Yo, what’s good my fellow cannabis enthusiasts? You know how we all love to light up a joint and chill out? Well, imagine if one day you wake up feeling like total crap every time you take a hit. Welcome to the world of cannabinoid hyperemesis syndrome (CHS).
Now, I know what you’re thinking. Cannabis is supposed to be safe, right? And it is! Thousands of years of use with no recorded deaths from cannabis alone means that the herb poses very low risk. But for a small group of people, using cannabis can cause some seriously nasty symptoms like vomiting, pain, and strange compulsive behavior.
So what exactly is CHS? According to the legendary weed guru Dr. Ethan Russo, CHS is an “enigmatic constellation of signs and symptoms” that affects some people who use cannabis heavily and for extended periods of time. Medical professionals identified the condition in Australia back in 2004 in nine patients, but it was traced back to a man who first exhibited symptoms in 1996.
Usually, people with CHS will use cannabis for years before they start experiencing any signs of the condition. But after constant exposure to high levels of THC, symptoms start to emerge. This typically results in severe and prolonged vomiting, which can lead to frequent hospitalization.
But here’s where it gets tricky: practitioners often misdiagnose CHS as cyclic vomiting syndrome (CVS), which can be treated with medical cannabis! This means that patients may make several trips to the emergency room before finally receiving a correct diagnosis.
However, doctors are starting to identify CHS much earlier now. Some researchers even believe that CHS is a massively underreported issue that will only get worse with increasingly high THC levels in modern cannabis varieties.
And get this: CHS has actually debunked the myth that “cannabis can’t kill you”. There have been at least two documented deaths linked to this toxic reaction to THC.
So what are the symptoms of CHS? They can be divided into three stages:
1. Prodromal Phase: This is the period between initial symptoms and the full-blown development of the condition. Symptoms include early morning nausea, abdominal pain, and fear of vomiting.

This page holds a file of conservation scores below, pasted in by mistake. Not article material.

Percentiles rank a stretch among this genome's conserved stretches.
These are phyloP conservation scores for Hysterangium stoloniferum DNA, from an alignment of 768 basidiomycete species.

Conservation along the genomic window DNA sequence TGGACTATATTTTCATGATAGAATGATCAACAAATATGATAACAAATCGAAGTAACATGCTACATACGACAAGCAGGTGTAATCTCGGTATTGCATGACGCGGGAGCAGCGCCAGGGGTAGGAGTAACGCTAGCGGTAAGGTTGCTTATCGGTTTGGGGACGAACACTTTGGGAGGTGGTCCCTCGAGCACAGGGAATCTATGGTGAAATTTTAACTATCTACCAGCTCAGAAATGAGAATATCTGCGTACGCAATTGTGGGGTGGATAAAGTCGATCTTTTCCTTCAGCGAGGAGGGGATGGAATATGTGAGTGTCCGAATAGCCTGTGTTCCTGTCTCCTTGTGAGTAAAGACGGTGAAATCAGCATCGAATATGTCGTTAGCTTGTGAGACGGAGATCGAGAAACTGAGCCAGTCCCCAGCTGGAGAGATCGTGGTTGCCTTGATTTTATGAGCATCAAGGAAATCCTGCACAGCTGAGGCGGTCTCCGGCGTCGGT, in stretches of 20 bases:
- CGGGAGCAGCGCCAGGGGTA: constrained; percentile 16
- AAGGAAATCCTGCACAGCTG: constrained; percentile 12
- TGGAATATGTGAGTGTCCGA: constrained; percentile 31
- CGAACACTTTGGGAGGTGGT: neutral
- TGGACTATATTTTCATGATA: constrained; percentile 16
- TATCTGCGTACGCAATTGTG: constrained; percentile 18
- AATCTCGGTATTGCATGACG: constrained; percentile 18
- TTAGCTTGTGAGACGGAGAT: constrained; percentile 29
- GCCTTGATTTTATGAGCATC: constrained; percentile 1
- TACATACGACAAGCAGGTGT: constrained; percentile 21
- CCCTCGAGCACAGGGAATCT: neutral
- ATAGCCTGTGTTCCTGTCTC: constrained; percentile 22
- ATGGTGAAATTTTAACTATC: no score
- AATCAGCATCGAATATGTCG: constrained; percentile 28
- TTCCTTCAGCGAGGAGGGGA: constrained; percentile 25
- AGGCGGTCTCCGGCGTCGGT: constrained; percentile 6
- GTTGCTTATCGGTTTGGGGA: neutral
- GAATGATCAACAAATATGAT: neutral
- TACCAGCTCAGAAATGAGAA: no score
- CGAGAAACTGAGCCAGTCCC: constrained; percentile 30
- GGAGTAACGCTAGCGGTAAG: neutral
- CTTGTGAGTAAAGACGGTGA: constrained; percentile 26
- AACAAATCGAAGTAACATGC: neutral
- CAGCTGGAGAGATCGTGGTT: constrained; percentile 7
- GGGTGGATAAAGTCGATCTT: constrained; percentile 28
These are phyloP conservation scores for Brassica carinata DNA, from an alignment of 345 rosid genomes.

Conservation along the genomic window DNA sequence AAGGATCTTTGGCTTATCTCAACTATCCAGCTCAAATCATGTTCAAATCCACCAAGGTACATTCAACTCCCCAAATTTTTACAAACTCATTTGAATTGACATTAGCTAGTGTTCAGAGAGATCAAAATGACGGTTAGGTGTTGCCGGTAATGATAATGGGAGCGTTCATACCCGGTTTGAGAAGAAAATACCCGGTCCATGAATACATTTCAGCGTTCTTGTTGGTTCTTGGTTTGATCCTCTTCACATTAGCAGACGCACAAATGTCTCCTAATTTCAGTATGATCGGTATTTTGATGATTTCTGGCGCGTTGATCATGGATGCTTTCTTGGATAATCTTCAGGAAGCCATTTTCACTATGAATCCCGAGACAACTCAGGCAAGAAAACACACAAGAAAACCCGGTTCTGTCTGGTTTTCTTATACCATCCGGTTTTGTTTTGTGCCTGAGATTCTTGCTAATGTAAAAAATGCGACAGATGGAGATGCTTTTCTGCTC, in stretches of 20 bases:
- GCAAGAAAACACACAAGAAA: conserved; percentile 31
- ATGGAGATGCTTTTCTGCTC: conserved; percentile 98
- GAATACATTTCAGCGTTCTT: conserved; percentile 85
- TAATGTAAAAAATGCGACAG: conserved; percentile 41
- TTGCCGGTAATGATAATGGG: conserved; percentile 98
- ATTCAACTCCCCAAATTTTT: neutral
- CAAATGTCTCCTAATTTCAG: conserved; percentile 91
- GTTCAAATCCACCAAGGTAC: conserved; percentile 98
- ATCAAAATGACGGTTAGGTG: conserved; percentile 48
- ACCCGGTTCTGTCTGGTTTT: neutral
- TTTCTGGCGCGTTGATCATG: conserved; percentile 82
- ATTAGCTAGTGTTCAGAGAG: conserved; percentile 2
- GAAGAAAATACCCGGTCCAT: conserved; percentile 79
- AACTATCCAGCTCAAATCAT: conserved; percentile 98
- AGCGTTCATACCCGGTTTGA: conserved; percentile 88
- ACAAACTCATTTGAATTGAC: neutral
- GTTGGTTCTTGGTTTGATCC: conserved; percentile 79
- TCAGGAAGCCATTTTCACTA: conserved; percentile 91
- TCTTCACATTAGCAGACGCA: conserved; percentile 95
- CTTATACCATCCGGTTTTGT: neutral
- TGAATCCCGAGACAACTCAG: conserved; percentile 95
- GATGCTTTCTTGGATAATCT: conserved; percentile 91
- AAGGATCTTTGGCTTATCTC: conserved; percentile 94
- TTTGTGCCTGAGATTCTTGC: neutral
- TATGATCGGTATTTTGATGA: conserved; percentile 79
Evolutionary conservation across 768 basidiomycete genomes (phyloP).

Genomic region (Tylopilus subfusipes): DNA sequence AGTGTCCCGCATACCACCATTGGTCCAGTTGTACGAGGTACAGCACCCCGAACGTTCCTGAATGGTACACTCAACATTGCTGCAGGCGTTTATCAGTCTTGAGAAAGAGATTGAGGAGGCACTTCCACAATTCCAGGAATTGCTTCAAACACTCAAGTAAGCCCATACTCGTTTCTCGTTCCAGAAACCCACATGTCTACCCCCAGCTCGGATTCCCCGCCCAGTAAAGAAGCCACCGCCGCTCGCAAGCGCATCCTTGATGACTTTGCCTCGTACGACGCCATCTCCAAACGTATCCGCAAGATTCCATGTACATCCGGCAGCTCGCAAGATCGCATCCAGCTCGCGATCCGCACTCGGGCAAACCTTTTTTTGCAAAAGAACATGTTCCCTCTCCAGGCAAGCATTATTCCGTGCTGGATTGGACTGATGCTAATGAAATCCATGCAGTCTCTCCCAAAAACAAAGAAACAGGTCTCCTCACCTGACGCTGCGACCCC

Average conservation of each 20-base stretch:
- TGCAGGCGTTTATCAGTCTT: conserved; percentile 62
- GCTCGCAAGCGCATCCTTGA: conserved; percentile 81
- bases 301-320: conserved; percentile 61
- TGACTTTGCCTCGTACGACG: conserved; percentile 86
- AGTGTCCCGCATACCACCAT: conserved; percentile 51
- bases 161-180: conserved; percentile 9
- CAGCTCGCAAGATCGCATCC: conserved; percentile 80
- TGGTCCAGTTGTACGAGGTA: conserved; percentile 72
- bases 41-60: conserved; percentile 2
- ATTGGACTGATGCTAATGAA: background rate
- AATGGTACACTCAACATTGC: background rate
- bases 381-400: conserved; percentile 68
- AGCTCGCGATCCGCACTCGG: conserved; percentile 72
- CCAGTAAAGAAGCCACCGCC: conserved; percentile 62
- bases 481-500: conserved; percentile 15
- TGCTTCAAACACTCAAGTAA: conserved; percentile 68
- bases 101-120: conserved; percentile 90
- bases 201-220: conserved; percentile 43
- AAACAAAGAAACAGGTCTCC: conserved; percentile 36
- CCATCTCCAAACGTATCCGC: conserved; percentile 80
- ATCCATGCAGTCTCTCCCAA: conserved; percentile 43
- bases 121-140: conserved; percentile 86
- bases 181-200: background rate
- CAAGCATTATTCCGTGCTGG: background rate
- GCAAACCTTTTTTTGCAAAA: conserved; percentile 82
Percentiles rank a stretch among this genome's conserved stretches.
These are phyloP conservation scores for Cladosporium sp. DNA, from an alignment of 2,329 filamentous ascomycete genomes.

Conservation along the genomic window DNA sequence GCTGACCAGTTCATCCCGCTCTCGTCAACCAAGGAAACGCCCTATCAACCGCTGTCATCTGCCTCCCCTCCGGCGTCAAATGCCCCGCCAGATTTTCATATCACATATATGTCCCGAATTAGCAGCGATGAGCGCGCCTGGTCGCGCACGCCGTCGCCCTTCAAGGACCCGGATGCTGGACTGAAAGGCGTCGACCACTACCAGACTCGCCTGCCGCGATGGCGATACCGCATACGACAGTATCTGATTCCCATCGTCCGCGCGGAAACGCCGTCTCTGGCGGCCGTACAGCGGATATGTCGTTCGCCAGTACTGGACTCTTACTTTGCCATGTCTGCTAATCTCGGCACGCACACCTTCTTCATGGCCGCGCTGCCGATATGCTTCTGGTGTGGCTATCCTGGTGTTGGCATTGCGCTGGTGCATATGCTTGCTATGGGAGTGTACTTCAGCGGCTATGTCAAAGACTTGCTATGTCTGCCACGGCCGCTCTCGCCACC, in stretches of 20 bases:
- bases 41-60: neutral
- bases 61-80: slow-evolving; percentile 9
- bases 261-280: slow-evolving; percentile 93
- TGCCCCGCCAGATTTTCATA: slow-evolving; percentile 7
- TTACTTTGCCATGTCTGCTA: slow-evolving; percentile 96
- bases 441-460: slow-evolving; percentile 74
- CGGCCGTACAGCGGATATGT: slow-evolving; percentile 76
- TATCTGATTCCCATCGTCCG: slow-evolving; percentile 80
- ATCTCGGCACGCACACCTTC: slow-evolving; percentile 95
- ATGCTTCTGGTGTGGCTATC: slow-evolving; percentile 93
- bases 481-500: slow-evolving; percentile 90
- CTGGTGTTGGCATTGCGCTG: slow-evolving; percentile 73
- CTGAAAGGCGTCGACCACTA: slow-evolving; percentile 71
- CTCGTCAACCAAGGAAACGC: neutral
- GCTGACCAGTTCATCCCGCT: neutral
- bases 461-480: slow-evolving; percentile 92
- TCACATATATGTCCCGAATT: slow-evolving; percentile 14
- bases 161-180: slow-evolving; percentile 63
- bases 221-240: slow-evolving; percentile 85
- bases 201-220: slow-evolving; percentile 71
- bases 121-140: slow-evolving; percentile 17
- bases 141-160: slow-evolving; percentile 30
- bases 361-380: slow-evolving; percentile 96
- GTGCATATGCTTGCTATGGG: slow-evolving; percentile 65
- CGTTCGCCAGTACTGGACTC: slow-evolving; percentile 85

2. Hyperemetic Phase: This is when the symptoms really start kicking in. Symptoms include ongoing nausea, repeated vomiting, abdominal pain, dehydration, reduced food intake, and weight loss.
3. Recovery Phase: This begins when a patient with CHS stops using cannabis. Symptoms gradually fade and patients start to tolerate food normally again. The recovery period can last from several days to several months.
Now here’s where it gets really interesting. You may think that THC helps to reduce nausea and vomiting, but for many CHS patients, cannabis actually makes them vomit more! While ongoing studies explore the antiemetic effects of small doses of THC, larger doses are known to promote vomiting.
But that’s not all. CHS also causes strange compulsive behavior in patients like compulsively bathing in hot water! In fact, around 92% of CHS patients report taking frequent hot baths or showers to relieve their symptoms. Some even spend most of their day sitting in a tub!
So what causes CHS? Large doses of THC can cause vomiting in anyone, but many CHS patients consume the same amount of cannabis as other people who don’t experience these symptoms. Some users even point fingers at contaminated cannabis flowers, suspecting residual pesticides as the cause. However, Dr. Russo has refuted this claim, stating that there is no correlation between symptoms of pesticide poisoning and CHS.
Unfortunately for CHS patients, their toxic reaction to THC likely stems from genetic factors. Dr. Russo and his colleagues have found five genetic mutations that distinguish CHS patients from other cannabis users who don’t vomit after THC exposure. The team also points to changes in the endocannabinoid system that might underpin the symptoms of the condition.
So what’s the deal with CBD? While THC seems to be the main culprit, researchers state that cannabinoids like CBD and CBG could conceivably play a role in CHS. Both cannabinoids exhibit pro-emetic effects at high doses, but more research is needed to find out for sure.
Diagnosing CHS can be tricky, but clinicians look for presenting signs like a history of regular cannabis use for over a year, severe nausea and vomiting, cyclic vomiting over months, symptoms ending after stopping cannabis use, compulsive hot bathing or showering, and abdominal pain.
Treatment options for CHS include capsaicin (the spicy molecule in hot peppers), antipsychotics like haloperidol and olanzapine, intravenous solutions to combat dehydration, and pain medication to take the edge off abdominal pain.
Now, here’s the bad news. Researchers are still untangling CHS, but it seems that it’s permanent. The genetic basis of the condition means that symptoms will likely return every time a patient returns to the herb. But upon quitting, symptoms should fade.
So there you have it. CHS may sound scary and weird, but it affects a small percentage of people who use cannabis heavily and for extended periods of time. Keep in mind that cannabis is still a relatively safe herb with low risks compared to many other substances out there. So smoke up, my friends, but do it responsibly!